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Women's Wrestling Star Lillian Ellison, 84

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By Matt Schudel
Washington Post Staff Writer
Thursday, November 8, 2007

Known to generations of fans as the Fabulous Moolah, Lillian Ellison was for more than 50 years perhaps the greatest star women's professional wrestling has known. Ms. Ellison, who was 84 when she died Nov. 2 at a hospital in Lexington, S.C., of complications of shoulder-replacement surgery, continued to make appearances at wrestling shows until several months ago. She lived in Columbia, S.C., on Moolah Drive.

She won a tournament to claim the "women's world title" of pro wrestling in 1956 and, except for a few short intervals, she held on to the championship belt for nearly three decades. The petite Ms. Ellison had an outsize personality that stirred crowds to a frenzy, whether they were cheering her exploits or showering her with boos and curses.

"I would go in the ring and I'd get everything thrown at me, from rotten eggs to rotten oranges and everything else," she said in a 2005 interview on NPR's "Fresh Air." "And then when I'd come out of the ring, they'd be tapping me on my back and [saying], 'Moolah, we love you.' "

Known for her vast repertoire of not-always-legal kicks and holds, Ms. Ellison was just as crafty outside the ring. She took charge of her career while still in her 20s, becoming a promoter, trainer and manager in the male-dominated and sometimes sordid world of professional wrestling.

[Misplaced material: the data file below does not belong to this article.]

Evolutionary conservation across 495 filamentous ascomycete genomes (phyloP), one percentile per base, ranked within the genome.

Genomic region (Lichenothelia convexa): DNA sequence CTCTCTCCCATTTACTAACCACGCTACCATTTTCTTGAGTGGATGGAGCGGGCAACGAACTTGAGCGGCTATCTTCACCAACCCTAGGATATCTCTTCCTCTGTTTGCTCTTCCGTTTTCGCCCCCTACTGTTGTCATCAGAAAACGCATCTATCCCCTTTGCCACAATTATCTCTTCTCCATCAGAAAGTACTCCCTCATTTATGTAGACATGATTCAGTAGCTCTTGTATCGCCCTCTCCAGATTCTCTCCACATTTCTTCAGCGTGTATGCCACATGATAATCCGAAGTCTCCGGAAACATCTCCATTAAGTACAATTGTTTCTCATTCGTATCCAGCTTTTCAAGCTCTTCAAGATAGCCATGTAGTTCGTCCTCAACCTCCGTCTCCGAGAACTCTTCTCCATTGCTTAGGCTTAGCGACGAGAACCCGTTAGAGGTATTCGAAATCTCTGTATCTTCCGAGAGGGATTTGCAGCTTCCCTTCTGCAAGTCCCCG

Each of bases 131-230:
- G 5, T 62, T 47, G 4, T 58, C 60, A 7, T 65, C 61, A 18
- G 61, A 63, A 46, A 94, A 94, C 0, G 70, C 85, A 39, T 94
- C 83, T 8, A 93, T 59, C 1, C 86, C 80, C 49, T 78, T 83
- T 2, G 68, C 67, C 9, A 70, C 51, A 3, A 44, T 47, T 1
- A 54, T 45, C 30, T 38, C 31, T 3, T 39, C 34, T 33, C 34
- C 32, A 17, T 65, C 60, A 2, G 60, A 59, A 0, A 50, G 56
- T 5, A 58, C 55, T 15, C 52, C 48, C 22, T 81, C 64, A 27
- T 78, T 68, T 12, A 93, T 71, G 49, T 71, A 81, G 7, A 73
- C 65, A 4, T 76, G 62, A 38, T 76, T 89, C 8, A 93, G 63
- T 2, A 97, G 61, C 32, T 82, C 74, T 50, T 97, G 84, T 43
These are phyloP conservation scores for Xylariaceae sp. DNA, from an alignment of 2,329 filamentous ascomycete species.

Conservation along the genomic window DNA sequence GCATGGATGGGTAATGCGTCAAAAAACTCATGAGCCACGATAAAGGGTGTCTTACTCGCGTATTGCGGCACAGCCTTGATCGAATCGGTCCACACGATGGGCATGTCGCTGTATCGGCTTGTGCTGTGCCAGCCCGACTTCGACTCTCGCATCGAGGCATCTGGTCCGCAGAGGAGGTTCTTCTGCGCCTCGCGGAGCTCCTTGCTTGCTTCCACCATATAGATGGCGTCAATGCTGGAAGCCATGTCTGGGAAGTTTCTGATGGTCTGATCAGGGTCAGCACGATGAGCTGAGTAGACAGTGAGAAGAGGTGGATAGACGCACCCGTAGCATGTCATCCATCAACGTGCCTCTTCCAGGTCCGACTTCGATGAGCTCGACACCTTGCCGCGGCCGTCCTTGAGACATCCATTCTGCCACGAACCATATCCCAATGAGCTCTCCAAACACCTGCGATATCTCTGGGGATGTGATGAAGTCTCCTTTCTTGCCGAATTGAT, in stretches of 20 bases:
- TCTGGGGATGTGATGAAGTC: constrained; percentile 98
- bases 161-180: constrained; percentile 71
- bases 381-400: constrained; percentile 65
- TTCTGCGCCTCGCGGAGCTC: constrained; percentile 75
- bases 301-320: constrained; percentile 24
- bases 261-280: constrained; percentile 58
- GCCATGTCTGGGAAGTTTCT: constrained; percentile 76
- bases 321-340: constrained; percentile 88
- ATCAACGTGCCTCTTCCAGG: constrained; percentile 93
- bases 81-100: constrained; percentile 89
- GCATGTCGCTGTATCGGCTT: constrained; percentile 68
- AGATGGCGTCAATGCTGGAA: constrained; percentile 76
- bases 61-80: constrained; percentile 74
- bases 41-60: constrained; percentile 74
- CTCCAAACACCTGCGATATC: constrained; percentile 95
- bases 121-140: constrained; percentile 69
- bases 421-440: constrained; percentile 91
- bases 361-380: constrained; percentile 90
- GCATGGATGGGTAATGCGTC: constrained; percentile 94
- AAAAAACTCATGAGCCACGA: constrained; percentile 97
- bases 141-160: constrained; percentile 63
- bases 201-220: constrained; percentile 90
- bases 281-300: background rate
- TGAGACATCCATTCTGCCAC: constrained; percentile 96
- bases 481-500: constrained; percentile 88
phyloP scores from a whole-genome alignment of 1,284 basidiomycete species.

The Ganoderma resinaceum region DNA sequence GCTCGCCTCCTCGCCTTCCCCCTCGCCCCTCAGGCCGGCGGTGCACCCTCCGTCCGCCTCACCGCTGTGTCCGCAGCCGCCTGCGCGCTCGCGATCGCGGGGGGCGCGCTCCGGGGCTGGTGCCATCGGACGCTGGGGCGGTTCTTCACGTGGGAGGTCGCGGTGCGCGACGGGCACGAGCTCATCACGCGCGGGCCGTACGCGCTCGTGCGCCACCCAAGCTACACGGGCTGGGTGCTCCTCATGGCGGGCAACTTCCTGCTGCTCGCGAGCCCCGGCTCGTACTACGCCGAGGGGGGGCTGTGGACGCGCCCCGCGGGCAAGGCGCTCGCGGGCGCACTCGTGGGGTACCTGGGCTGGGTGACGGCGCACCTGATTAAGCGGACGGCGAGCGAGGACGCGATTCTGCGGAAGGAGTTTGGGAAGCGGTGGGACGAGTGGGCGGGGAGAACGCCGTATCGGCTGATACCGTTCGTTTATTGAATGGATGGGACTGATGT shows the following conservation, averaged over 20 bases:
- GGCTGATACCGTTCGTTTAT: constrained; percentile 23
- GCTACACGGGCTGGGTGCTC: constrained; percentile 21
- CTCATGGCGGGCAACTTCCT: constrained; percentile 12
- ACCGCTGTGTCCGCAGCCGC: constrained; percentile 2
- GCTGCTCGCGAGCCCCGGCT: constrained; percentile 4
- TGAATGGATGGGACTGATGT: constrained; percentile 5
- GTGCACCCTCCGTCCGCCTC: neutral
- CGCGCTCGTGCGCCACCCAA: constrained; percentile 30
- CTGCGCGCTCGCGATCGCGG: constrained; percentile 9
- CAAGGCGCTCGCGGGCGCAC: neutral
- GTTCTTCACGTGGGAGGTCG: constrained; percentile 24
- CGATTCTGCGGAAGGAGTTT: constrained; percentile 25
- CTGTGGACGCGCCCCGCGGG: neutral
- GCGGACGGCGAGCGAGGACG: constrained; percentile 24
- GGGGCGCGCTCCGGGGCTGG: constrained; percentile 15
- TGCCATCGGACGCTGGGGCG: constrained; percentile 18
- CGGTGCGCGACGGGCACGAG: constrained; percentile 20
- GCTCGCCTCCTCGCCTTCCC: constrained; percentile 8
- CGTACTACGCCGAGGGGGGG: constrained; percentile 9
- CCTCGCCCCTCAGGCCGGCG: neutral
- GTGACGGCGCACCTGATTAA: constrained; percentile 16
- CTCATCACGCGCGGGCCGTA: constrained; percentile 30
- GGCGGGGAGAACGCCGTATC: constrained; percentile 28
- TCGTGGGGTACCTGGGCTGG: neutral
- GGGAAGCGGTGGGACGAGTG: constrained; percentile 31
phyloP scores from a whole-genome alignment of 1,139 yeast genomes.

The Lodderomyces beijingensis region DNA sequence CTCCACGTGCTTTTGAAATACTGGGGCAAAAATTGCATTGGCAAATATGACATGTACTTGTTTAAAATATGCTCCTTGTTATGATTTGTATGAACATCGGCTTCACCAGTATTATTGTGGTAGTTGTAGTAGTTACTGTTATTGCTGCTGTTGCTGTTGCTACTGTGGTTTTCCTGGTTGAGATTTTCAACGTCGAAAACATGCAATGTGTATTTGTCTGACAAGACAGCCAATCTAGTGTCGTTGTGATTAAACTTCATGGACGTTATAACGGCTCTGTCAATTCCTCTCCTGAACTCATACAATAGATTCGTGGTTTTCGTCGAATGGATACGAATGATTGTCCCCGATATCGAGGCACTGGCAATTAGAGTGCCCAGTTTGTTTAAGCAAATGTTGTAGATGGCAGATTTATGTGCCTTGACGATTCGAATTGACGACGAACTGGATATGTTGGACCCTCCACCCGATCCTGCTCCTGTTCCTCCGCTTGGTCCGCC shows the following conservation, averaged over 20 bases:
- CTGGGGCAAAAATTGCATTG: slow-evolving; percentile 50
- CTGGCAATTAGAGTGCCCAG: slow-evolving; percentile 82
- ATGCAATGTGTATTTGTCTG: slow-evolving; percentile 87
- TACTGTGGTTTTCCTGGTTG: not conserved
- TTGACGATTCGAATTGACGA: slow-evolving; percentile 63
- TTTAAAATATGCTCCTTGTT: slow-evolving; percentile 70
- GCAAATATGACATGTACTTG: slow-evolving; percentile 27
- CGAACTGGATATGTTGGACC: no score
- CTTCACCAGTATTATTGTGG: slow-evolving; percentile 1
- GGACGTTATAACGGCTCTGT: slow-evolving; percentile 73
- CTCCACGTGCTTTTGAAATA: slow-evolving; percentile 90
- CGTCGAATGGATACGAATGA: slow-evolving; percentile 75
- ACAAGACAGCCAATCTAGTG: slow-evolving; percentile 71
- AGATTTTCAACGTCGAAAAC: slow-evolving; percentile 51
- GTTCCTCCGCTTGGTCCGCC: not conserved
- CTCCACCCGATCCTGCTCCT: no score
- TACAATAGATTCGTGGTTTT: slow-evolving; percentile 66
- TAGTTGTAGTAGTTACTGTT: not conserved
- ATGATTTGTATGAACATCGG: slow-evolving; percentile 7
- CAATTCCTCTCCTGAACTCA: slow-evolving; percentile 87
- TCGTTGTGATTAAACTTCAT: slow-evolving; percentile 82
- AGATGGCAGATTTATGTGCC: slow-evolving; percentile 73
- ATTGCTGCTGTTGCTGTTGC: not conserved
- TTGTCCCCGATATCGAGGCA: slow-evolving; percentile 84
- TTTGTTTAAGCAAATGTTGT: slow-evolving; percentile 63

In 1995, she was the first woman named to the World Wrestling Entertainment (WWE) Hall of Fame. Two years ago, she was featured in a documentary about early female wrestlers, "Lipstick & Dynamite," and appeared on the "Tonight Show" to promote the film.

Ladies' wrestling, as it is called, has always been part cheesecake and part street fight. The 5-foot-4 Ms. Ellison, who usually performed in red nail polish, proved adept at both elements of the game. Her signature move was the "backbreaker," but she was also known for her leg lock and knee-drop clothesline, as well as an assortment of flying drop kicks, scissor kicks and other flashy maneuvers. She made no apologies for her sometimes devious tactics.

"Yes, there's rules," she told NPR, "but everybody does not abide by the rules, and I'm one of them. . . . I wouldn't mind choking you or gouging your eyes, pulling your hair or kicking you below the belt. It wouldn't bother me at all."

She began her career in the late 1940s, after working as a scantily dressed "valet" in the entourages of male wrestlers. An early manager deemed the name Lillian Ellison too pedestrian for a marquee and asked her why she got into wrestling.

"For the money!" Ms. Ellison declared. "I want to wrestle for the moolah."

Mary Lillian Ellison was born July 22, 1923, in the blighted Tookiedoo community near Blythewood, S.C. She was the youngest of 13 children and the only girl. She picked cotton when she was young and was 8 when her mother died.

Her father took her to wrestling matches, and in her mid-teens, Ms. Ellison -- already a mother -- began to work on wrestling's fringes. She trained with Mildred Burke, the premier female wrestler of the time, and claimed Burke's crown after she retired in 1956.

Ms. Ellison broke from an early manager who made overbearing financial and sexual demands and became a shrewd promoter on her own. She managed the career of prominent male wrestler "Nature Boy" Buddy Rogers, among others, and always demanded top dollar.


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